From 2 November 2020, the autumn semester 2020 will take place online. Exceptions: Courses that can only be carried out with on-site presence.
Please note the information provided by the lecturers via e-mail.

Horst-Michael Prasser: Catalogue data in Autumn Semester 2017

Name Prof. Dr. Horst-Michael Prasser
Professur für Kernenergiesysteme
ETH Zürich, ML K 13
Sonneggstrasse 3
8092 Zürich
Telephone+41 44 632 60 25
DepartmentMechanical and Process Engineering
RelationshipFull Professor

151-0123-00LExperimental Methods for Engineers4 credits2V + 2UT. Rösgen, K. Boulouchos, D. J. Norris, H.‑M. Prasser
AbstractThe course presents an overview of measurement tasks in engineering environments. Different concepts for the acquisition and processing of typical measurement quantities are introduced. Following an initial in-class introduction, laboratory exercises from different application areas (especially in thermofluidics and process engineering) are attended by students in small groups.
ObjectiveIntroduction to various aspects of measurement techniques, with particular emphasis on thermo-fluidic applications.
Understanding of various sensing technologies and analysis procedures.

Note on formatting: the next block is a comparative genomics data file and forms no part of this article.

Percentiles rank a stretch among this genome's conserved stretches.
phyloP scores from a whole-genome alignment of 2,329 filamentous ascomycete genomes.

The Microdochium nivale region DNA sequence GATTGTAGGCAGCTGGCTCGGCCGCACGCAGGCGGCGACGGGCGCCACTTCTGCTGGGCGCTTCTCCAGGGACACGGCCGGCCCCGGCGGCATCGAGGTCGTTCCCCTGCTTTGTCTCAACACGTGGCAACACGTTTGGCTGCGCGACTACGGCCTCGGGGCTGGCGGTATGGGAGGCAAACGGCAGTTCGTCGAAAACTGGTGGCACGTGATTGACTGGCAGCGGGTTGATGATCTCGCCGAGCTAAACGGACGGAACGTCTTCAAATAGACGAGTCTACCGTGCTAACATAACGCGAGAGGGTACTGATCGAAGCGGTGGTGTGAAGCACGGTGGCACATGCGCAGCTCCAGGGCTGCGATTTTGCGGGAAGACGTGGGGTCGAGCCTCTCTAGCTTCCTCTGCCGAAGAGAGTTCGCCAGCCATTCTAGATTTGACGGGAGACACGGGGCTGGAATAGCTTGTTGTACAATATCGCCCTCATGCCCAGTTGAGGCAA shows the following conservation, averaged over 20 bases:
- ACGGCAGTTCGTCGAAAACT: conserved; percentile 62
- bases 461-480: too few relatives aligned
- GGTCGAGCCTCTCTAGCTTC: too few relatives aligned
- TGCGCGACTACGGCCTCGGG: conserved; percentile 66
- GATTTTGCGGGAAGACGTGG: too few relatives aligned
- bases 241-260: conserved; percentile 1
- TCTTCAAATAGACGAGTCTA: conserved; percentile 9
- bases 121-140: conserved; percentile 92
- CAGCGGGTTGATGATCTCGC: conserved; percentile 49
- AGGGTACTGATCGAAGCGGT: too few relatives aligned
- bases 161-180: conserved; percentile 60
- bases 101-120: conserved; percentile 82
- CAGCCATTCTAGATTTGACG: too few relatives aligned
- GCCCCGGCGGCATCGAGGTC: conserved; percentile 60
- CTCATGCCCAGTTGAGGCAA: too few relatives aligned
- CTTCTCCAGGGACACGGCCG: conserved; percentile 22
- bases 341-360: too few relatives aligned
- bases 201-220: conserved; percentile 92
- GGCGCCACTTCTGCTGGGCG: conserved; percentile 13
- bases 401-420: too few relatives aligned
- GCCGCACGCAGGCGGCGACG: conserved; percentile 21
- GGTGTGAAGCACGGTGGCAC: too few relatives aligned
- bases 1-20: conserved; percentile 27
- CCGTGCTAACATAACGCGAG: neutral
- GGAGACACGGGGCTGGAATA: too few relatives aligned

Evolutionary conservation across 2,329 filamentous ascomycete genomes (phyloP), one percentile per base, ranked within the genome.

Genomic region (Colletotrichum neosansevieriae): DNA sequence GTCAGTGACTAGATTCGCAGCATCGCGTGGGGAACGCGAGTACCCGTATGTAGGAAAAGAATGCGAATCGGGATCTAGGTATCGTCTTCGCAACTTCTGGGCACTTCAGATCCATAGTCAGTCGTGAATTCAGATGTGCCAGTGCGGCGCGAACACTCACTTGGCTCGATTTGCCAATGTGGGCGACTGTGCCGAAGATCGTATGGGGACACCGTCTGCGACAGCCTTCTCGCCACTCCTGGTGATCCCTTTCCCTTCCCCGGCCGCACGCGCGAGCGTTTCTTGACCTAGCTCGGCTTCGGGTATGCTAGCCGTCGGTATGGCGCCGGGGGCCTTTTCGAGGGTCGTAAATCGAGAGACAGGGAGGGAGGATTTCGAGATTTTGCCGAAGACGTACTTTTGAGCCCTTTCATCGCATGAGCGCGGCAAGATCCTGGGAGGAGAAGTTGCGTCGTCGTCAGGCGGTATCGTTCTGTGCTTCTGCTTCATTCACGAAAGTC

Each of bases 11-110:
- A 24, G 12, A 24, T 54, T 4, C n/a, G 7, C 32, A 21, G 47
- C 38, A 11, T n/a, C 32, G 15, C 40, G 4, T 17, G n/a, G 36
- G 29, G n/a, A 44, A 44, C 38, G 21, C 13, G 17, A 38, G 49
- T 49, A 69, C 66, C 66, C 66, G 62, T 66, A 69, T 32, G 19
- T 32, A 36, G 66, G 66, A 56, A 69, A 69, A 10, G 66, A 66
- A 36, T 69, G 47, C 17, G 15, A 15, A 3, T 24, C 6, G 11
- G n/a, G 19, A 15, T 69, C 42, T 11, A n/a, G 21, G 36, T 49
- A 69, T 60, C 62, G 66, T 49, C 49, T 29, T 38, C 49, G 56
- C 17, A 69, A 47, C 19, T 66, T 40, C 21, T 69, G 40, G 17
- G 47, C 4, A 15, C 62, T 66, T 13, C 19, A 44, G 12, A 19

Exposure to typical experiments, diagnostics hardware, data acquisition and processing.
Study of applications in the laboratory.
Fundamentals of scientific documentation & reporting.
ContentIn-class introduction to representative measurement techniques in the
research areas of the participating institutes (fluid dynamics, energy technology, process engineering)
Student participation in 8-10 laboratory experiments (study groups of 3-5 students, dependent on the number of course participants and available experiments)
Lab reports for all attended experiments have to be submitted by the study groups.
A final exam evaluates the acquired knowledge individually.
Lecture notesPresentations, handouts and instructions are provided for each experiment.
LiteratureHolman, J.P. "Experimental Methods for Engineers", McGraw-Hill 2001, ISBN 0-07-366055-8
Morris, A.S. & Langari, R. "Measurement and Instrumentation", Elsevier 2011, ISBN 0-12-381960-4
Eckelmann, H. "Einführung in die Strömungsmesstechnik", Teubner 1997, ISBN 3-519-02379-2
Prerequisites / NoticeBasic understanding in the following areas:
- fluid mechanics, thermodynamics, heat and mass transfer
- electrical engineering / electronics
- numerical data analysis and processing (e.g. using MATLAB)
151-0163-00LNuclear Energy Conversion4 credits2V + 1UH.‑M. Prasser
AbstractPhyiscal fundamentals of the fission reaction and the sustainable chain reaction, thermal design, construction, function and operation of nuclear reactors and power plants, light water reactors and other reactor types, converion and breeding